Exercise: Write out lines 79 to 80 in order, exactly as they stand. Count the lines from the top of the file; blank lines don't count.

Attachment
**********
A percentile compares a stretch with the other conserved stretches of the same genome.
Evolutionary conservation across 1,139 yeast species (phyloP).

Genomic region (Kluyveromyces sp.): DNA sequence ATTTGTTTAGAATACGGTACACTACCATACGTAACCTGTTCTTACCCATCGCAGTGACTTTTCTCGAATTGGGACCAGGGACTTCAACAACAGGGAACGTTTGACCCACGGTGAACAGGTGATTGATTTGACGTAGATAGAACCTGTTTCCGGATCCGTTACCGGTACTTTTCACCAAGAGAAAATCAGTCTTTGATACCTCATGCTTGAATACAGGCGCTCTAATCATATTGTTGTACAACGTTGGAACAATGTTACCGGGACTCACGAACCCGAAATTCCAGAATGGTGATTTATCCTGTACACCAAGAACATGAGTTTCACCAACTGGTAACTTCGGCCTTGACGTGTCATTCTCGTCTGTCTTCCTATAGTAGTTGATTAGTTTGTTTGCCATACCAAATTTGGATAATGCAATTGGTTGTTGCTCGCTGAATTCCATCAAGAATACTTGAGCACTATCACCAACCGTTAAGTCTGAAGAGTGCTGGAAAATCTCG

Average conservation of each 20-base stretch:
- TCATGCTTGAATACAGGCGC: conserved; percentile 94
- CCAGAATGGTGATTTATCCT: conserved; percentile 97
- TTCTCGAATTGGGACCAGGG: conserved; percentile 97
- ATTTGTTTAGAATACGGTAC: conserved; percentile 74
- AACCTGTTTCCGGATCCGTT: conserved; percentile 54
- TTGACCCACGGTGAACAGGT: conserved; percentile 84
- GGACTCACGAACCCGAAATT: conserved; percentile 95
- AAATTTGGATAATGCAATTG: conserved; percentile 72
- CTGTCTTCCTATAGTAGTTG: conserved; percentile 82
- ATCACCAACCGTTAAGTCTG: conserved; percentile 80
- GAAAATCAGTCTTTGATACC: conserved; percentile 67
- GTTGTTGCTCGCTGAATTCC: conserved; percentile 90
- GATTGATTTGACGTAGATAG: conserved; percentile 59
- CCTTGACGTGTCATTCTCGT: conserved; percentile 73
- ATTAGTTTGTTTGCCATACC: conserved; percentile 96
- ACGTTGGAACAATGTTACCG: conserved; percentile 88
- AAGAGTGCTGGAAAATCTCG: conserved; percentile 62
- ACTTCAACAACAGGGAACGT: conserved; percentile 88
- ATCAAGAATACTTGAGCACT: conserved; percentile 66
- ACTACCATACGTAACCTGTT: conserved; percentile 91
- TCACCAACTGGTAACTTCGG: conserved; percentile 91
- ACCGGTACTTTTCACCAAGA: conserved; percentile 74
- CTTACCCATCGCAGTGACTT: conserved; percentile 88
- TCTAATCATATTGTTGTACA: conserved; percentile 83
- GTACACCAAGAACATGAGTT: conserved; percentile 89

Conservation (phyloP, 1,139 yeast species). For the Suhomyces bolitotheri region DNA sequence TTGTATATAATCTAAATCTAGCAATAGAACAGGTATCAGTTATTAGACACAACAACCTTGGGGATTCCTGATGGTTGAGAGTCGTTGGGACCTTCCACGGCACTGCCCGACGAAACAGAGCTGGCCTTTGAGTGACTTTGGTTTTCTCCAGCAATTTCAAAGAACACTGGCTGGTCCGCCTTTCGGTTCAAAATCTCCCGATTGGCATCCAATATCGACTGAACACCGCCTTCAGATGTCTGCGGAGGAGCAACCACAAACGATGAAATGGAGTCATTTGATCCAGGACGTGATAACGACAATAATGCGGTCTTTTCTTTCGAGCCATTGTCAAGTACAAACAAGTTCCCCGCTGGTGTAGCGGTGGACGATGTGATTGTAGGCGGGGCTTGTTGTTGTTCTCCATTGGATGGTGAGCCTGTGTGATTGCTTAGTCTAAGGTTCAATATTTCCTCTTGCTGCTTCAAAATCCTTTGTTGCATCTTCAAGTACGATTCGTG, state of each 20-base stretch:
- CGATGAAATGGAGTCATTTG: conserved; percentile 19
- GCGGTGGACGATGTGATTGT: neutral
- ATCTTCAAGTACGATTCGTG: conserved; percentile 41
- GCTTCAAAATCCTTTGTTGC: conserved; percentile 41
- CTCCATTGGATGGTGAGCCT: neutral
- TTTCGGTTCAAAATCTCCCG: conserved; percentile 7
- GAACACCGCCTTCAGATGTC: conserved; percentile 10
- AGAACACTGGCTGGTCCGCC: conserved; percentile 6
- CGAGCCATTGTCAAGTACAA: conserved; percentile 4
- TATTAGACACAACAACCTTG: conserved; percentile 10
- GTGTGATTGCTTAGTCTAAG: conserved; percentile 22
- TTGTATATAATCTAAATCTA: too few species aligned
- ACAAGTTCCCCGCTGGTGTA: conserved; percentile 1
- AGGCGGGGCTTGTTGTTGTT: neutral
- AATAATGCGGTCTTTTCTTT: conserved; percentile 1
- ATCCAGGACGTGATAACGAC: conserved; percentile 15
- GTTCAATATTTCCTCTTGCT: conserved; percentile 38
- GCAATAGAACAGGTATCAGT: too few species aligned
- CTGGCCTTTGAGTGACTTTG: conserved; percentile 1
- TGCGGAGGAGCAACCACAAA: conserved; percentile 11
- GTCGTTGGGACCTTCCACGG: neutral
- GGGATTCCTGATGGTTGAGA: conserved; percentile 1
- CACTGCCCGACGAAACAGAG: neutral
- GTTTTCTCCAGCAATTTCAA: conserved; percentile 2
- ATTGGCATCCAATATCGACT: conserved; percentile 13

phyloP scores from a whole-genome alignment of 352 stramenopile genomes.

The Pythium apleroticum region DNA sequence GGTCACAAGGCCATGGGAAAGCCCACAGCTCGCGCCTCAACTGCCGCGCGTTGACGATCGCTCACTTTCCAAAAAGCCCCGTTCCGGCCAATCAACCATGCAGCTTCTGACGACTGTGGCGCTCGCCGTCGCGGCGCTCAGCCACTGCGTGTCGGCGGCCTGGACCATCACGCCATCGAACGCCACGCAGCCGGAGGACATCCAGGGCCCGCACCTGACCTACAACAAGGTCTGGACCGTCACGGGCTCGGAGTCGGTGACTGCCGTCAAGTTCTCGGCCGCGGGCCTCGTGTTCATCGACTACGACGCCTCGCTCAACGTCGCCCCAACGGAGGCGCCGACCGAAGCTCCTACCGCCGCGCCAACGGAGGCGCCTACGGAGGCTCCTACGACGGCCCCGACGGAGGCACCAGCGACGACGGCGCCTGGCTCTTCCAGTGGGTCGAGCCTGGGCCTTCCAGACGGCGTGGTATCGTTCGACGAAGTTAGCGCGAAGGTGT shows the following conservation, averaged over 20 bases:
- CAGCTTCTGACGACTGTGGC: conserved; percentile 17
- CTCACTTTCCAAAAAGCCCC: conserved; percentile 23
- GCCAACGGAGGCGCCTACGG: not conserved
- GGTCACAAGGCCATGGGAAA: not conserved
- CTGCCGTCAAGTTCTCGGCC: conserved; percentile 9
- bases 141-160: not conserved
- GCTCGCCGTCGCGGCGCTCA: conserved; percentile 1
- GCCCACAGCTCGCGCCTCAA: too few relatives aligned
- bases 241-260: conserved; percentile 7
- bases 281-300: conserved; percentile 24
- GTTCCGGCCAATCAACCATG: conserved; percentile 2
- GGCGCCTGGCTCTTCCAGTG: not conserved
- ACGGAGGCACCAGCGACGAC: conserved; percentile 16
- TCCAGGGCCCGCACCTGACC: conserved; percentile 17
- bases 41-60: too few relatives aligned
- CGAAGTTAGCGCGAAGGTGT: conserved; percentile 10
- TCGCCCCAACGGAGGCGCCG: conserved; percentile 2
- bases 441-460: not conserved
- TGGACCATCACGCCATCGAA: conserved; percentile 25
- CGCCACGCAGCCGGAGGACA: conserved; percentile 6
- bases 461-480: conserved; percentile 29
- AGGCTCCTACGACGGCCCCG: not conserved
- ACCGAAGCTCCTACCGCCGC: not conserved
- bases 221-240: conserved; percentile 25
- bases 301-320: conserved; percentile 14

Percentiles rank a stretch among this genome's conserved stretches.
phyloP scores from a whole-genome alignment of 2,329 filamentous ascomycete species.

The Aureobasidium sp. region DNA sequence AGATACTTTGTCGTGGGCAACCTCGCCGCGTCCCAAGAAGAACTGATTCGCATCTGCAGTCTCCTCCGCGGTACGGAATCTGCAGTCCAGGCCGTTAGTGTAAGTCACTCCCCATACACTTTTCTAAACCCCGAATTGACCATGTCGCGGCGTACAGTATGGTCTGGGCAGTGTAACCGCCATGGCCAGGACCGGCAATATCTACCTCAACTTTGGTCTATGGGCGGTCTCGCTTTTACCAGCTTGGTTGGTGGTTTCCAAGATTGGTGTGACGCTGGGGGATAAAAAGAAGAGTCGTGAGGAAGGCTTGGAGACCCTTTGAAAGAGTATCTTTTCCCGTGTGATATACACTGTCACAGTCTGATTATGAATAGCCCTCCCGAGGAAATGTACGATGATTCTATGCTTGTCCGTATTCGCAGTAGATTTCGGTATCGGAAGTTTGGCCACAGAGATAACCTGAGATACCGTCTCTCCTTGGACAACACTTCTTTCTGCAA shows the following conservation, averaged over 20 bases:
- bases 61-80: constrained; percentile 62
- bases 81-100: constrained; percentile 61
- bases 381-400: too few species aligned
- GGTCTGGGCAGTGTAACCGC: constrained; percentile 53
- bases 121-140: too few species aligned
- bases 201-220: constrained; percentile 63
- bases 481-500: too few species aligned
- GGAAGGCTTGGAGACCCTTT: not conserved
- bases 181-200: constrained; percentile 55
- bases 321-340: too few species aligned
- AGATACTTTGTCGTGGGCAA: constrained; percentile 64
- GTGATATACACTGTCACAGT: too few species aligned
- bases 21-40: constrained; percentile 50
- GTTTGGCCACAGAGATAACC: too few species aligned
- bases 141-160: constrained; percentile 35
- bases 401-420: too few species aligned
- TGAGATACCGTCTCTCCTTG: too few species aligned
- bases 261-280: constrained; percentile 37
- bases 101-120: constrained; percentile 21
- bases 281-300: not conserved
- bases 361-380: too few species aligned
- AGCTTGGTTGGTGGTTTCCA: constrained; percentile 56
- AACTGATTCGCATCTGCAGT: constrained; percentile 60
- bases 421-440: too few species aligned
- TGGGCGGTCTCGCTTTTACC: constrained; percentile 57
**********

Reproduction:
- AGGCTCCTACGACGGCCCCG: not conserved
- ACCGAAGCTCCTACCGCCGC: not conserved